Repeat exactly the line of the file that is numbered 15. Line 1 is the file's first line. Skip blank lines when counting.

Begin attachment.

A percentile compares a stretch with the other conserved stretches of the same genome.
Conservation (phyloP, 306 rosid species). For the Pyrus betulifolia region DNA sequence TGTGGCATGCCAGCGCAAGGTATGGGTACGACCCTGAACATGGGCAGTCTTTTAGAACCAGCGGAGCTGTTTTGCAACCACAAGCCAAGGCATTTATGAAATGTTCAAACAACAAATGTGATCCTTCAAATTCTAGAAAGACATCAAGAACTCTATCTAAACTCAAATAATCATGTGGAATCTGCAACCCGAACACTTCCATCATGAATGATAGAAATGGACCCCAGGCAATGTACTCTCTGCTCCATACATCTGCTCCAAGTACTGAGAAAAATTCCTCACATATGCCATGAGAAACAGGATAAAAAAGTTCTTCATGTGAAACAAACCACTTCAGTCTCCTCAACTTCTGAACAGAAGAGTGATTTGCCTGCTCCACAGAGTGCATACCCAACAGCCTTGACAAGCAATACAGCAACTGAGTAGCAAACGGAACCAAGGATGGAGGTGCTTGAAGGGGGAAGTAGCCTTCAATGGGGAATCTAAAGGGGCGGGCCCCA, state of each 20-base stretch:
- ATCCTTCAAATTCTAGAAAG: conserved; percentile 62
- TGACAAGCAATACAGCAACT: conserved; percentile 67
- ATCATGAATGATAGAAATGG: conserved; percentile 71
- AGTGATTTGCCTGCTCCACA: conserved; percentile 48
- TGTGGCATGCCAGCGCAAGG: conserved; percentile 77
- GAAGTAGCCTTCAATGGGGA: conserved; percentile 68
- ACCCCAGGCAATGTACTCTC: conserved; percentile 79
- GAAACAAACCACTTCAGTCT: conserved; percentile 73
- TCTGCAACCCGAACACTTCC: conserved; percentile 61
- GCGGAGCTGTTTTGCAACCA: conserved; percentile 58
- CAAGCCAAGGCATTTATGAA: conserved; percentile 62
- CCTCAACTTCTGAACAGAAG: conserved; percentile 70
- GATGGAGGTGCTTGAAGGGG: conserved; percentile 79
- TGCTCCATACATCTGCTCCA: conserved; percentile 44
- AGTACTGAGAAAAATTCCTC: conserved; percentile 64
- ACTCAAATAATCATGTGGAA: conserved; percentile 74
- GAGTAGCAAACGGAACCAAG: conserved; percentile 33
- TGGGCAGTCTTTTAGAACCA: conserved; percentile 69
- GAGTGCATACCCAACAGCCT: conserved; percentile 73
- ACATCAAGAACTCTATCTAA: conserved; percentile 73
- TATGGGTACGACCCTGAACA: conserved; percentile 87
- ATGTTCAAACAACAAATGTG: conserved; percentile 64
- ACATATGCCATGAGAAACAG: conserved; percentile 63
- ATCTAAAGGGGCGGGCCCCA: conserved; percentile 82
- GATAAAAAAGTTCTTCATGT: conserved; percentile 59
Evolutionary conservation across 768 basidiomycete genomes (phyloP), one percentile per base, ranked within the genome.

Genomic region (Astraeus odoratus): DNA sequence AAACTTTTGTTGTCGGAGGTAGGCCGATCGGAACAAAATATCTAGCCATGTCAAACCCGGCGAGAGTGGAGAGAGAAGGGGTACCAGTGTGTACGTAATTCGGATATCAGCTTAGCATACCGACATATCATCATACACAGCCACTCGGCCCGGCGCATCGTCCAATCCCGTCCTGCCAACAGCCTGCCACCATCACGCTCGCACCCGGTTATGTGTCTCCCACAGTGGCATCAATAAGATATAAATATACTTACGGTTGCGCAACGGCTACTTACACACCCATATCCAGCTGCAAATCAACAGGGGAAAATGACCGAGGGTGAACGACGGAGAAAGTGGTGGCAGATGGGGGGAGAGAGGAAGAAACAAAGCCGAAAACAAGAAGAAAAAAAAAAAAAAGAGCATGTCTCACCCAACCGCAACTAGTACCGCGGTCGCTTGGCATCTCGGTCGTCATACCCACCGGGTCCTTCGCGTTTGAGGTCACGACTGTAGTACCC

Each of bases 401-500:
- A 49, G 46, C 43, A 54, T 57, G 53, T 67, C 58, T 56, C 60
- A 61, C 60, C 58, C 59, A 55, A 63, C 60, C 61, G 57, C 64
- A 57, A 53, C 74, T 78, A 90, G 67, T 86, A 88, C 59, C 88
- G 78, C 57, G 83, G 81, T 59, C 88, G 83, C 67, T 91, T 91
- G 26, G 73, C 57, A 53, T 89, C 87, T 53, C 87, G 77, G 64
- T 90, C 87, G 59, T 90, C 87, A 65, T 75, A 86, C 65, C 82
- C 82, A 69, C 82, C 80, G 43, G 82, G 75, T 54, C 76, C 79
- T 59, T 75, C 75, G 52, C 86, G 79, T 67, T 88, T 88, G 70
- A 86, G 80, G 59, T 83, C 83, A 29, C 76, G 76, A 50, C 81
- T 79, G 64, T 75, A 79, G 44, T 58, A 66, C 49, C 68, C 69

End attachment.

- GATGGAGGTGCTTGAAGGGG: conserved; percentile 79